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Morgan’s Midges, and Why They Rock.

Ryan Gabert Black Hills Fishing dry fly fly tying midge Midge hatch midges Morgan's Midge Rapid Creek Uncategorized

The Morgan’s Midge has been a staple in the fly shop bins since I’ve been around – going on 9 years now. Even with as long as we’ve had it, it unfortunately gets overlooked quite often. It’s a little wisp of fuzz in the bottom of a fly bin, surrounded by many flashier and more appealing-looking patterns. It’s one of those flies that when I dump ten dozen in the cup, it looks like there’s roughly four flies, possibly five. All that aside, the Morgan’s Midge is a sleeper! What it lacks in complexity or flashiness, it makes up for with it’s sheer ability to put fish in the net. We’ve consistently been able to seduce picky tailwater trout into eating this fly with a surprising regularity. If the local trout get extra snooty and decide they don’t like trailing shucks on your fly, no problem! Take your handy-dandy nippers and trim off the iridescent shuck and you’re ready for the pickiest trout out there.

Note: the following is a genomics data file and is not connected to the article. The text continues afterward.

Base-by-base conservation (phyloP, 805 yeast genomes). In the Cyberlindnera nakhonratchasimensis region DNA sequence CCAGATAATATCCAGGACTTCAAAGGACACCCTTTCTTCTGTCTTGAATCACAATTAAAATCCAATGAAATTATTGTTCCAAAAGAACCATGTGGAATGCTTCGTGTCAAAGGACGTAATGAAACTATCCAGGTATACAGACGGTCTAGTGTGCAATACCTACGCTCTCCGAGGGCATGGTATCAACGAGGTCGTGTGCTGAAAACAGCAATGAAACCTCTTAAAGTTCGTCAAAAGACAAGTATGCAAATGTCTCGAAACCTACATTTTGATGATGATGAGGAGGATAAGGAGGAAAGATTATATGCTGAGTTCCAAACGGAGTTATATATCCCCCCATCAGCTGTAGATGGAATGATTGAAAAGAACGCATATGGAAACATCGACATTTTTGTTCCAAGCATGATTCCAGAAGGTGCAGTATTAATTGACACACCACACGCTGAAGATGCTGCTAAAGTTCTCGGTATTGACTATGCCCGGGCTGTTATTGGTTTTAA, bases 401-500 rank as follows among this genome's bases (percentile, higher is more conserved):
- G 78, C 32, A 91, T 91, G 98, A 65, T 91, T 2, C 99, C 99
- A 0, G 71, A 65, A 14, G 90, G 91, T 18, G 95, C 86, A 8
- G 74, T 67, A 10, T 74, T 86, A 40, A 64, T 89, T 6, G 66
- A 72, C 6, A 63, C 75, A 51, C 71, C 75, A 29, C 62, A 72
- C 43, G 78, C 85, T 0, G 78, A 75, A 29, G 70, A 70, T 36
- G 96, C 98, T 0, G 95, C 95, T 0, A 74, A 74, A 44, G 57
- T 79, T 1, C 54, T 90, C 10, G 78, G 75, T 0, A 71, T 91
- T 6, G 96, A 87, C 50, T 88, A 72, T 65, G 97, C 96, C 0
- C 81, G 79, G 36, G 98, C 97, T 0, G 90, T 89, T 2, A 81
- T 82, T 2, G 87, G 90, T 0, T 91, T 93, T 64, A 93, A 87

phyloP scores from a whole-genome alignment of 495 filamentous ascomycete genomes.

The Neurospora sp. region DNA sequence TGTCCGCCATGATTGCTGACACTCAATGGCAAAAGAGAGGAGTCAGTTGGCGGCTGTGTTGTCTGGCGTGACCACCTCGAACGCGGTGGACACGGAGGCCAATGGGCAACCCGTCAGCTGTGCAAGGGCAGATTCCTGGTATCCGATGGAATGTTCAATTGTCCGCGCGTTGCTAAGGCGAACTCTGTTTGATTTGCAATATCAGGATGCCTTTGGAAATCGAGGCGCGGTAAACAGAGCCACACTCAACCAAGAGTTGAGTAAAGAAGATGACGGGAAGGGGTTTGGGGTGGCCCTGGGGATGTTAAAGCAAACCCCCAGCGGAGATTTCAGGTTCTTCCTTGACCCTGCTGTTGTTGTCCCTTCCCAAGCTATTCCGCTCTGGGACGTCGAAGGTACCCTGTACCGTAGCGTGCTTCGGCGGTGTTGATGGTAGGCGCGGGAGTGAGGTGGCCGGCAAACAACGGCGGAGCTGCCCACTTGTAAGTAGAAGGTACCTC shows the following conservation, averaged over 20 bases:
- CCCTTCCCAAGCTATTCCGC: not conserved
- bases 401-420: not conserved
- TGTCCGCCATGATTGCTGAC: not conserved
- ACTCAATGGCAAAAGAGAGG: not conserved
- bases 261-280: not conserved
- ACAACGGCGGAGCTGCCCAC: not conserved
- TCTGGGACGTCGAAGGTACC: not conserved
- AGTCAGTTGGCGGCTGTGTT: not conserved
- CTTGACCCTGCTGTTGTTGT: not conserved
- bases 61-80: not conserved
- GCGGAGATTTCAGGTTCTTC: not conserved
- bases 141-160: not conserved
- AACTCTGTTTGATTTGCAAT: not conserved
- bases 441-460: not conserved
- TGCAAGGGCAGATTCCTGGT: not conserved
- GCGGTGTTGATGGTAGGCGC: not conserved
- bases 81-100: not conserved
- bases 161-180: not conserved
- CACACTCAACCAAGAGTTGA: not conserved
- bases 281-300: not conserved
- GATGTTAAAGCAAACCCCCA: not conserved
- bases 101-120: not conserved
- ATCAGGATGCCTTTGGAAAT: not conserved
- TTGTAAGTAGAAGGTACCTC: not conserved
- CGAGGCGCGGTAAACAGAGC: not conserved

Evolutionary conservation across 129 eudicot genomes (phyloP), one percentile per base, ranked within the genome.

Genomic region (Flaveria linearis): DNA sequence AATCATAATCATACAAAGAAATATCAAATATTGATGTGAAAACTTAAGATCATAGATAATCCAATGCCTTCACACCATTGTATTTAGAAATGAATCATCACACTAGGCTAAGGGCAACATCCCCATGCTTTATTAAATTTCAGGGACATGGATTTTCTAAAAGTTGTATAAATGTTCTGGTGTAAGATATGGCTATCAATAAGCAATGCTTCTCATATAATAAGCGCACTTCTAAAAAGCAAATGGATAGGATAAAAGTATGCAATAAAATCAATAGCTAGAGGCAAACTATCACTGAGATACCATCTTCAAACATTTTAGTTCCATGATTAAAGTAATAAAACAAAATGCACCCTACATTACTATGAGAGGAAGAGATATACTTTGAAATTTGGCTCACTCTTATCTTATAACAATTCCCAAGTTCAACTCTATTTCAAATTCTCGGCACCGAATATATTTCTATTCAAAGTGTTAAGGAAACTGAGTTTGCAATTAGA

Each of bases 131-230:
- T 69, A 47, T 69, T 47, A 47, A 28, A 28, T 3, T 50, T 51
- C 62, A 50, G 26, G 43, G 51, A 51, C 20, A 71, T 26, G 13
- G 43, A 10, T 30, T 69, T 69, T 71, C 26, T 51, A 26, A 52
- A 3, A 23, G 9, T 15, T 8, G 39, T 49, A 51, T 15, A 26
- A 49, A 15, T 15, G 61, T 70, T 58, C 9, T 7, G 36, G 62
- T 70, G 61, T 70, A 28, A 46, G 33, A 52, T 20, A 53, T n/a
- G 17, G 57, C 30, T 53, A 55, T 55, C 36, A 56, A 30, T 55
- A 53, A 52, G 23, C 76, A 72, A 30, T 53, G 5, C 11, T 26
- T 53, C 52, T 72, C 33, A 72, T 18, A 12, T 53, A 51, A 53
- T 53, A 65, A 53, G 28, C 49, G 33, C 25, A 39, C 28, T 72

If you’re a fly tier, you’re in luck as well! This is a really simple pattern to tie, and it only uses three materials – five if you count the hook and your thread. The Morgan’s Midge makes a great ‘guide fly’, because it doesn’t break my heart if we throw three consecutive casts into a tree and the fly is forever lost. Regardless of the reasons it’s a good fly to tie, it flat out gets trout excited! It makes a dead ringer midge pattern, and for whatever reason it works extremely well as a baetis during the start of a BWO hatch.

Below is a video of Hans tying the Morgan’s Midge. Tie some up and fish them this weekend on the in-town midge hatch. Or stop by and grab a half-dozen at your favorite fly shop downtown! The highs this weekend are forecasted to be in the high 40s to low 50s – perfect February fly fishing weather here in the Black Hills.

Purchase Morgan’s Midges Here

Ryan



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